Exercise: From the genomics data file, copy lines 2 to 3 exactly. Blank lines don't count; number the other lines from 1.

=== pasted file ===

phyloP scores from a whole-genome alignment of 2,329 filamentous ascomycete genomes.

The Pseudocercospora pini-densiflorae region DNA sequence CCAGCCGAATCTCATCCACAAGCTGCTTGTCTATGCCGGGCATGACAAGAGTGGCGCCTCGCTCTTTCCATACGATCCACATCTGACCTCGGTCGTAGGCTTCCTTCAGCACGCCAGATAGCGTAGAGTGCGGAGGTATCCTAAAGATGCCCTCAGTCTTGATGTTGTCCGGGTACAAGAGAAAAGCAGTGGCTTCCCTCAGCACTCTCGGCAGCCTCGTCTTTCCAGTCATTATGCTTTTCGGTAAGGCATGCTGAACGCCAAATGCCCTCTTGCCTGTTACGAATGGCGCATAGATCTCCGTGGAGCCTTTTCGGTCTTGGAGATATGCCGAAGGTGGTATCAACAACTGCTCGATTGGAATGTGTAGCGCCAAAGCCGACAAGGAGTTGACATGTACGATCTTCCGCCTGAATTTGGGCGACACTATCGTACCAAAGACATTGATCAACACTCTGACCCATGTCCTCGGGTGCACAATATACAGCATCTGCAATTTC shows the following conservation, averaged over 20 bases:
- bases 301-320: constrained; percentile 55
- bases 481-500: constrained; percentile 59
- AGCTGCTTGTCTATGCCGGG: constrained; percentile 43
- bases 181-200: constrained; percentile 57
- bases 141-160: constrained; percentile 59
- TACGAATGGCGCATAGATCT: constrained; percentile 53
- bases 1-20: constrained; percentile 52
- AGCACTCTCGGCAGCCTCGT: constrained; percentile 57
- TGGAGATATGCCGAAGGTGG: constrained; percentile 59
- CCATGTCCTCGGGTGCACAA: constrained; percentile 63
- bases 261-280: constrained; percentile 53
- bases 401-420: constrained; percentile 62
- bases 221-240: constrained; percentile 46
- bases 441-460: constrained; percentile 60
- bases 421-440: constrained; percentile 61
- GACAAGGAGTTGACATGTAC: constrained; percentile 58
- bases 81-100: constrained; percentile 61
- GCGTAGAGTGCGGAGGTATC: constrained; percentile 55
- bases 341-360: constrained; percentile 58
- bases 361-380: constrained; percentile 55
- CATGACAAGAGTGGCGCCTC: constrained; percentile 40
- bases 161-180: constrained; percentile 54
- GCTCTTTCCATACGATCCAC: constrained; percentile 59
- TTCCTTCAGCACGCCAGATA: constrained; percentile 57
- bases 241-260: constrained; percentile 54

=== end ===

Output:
The Pseudocercospora pini-densiflorae region DNA sequence CCAGCCGAATCTCATCCACAAGCTGCTTGTCTATGCCGGGCATGACAAGAGTGGCGCCTCGCTCTTTCCATACGATCCACATCTGACCTCGGTCGTAGGCTTCCTTCAGCACGCCAGATAGCGTAGAGTGCGGAGGTATCCTAAAGATGCCCTCAGTCTTGATGTTGTCCGGGTACAAGAGAAAAGCAGTGGCTTCCCTCAGCACTCTCGGCAGCCTCGTCTTTCCAGTCATTATGCTTTTCGGTAAGGCATGCTGAACGCCAAATGCCCTCTTGCCTGTTACGAATGGCGCATAGATCTCCGTGGAGCCTTTTCGGTCTTGGAGATATGCCGAAGGTGGTATCAACAACTGCTCGATTGGAATGTGTAGCGCCAAAGCCGACAAGGAGTTGACATGTACGATCTTCCGCCTGAATTTGGGCGACACTATCGTACCAAAGACATTGATCAACACTCTGACCCATGTCCTCGGGTGCACAATATACAGCATCTGCAATTTC shows the following conservation, averaged over 20 bases:
- bases 301-320: constrained; percentile 55